Myths and Mistakes in Tournament Poker

The poker industry is massive, with it being one of the biggest casino games in the world. There are over 100 million players worldwide for online poker alone. Competitive poker is also huge, with high-stakes tournaments like the World Series of Poker being known in poker history. There are numerous reasons for poker’s widespread success. It appeals to many thanks to its skill floor and ceiling. A low floor means beginners can quickly learn to play poker, but a high ceiling means practice and skill is relevant throughout your poker journey.

Another reason is the sheer amount of variety poker offers. There are many poker variants with unique rulesets to keep you entertained when you get bored with regular Texas Holdem. Even in regular Texas Holdem, there are different ways to play the game. The two most popular forms of poker are cash games and tournaments. This article will look at tournaments, as they are often misunderstood and difficult to grasp for newer players. It will debunk common tournament myths and cover most tournament newbie mistakes.

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Myth 1 – You must commit with a short stack

This is one of the players’ most prominent misconceptions when they are new to poker tournaments. Because of how tournaments work, the stack sizes vary much more than in cash games. That significantly impacts gameplay, so adapting your playstyle around your stack size is right. However, this common adaptation is not recommended all the time. Having a short stack size does not mean you cannot fold. Instead, you should consider other factors like fold equity and pot size, not entirely relying on your stack size to make your decisions.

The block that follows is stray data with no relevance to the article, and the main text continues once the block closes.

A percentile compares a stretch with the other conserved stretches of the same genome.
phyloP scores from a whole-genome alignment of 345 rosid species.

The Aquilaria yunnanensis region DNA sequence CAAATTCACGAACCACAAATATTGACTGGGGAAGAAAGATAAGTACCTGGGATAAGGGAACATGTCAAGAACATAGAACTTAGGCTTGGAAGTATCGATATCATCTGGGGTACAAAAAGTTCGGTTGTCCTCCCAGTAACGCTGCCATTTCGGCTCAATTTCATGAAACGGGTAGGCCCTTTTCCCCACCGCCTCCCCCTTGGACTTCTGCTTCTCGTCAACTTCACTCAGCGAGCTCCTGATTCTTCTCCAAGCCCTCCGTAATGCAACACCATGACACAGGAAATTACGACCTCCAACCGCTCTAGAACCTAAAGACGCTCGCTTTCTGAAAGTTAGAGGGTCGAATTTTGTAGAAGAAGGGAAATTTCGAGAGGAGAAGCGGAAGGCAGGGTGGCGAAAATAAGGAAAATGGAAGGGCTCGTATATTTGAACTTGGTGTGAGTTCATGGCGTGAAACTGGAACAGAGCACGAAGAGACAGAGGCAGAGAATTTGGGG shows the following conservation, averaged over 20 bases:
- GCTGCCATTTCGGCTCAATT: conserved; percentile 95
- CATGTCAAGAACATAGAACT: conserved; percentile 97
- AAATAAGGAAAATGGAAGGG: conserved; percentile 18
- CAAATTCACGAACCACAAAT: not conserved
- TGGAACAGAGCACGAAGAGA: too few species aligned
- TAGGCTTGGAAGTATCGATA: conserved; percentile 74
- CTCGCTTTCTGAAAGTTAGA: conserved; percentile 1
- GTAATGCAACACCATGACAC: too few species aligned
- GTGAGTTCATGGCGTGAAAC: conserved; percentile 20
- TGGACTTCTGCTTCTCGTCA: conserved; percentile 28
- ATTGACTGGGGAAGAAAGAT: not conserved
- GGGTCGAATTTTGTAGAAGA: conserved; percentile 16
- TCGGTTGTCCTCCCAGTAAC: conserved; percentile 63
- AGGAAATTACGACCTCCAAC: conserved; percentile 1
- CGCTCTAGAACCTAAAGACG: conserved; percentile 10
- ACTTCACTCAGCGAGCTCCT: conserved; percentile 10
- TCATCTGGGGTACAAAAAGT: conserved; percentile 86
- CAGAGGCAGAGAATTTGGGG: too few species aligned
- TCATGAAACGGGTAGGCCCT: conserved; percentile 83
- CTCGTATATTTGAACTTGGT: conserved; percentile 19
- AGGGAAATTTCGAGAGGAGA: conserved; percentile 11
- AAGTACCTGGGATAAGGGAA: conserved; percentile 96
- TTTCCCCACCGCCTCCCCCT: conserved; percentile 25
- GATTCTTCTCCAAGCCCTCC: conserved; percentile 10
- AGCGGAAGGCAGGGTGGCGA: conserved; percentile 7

Mistake 1 – Not understanding tournament structure

Tournaments are not cash games. Their structure is radically different, and this is something that can catch tournament beginners off guard. You usually start with a deep stack, like 100 or 200 big blinds. However, as the tournament progresses, the blinds and antes rise with each “level” and can quickly cause your stack to dwindle. It is important to be aware of this and change your playstyle accordingly, like playing less conservatively when you know the next level is close.

Myth 2 – Tournaments are games of pure luck

Many people have a misconception that poker is a game of chance, but it is not. Your skill impacts how much you win over time, which is not affected by luck since luck is only short-term. Even within the poker community, some people see poker tournaments as gambling. This is not entirely unfounded since tournaments have more variance than cash games due to their all-or-nothing nature, and you also have to win multiple times to see any money at all. However, this does not mean skill matters less in tournaments; many advanced tournament concepts and strategies are not present in cash games. While you will encounter more variance in tournaments, they are far from games of luck.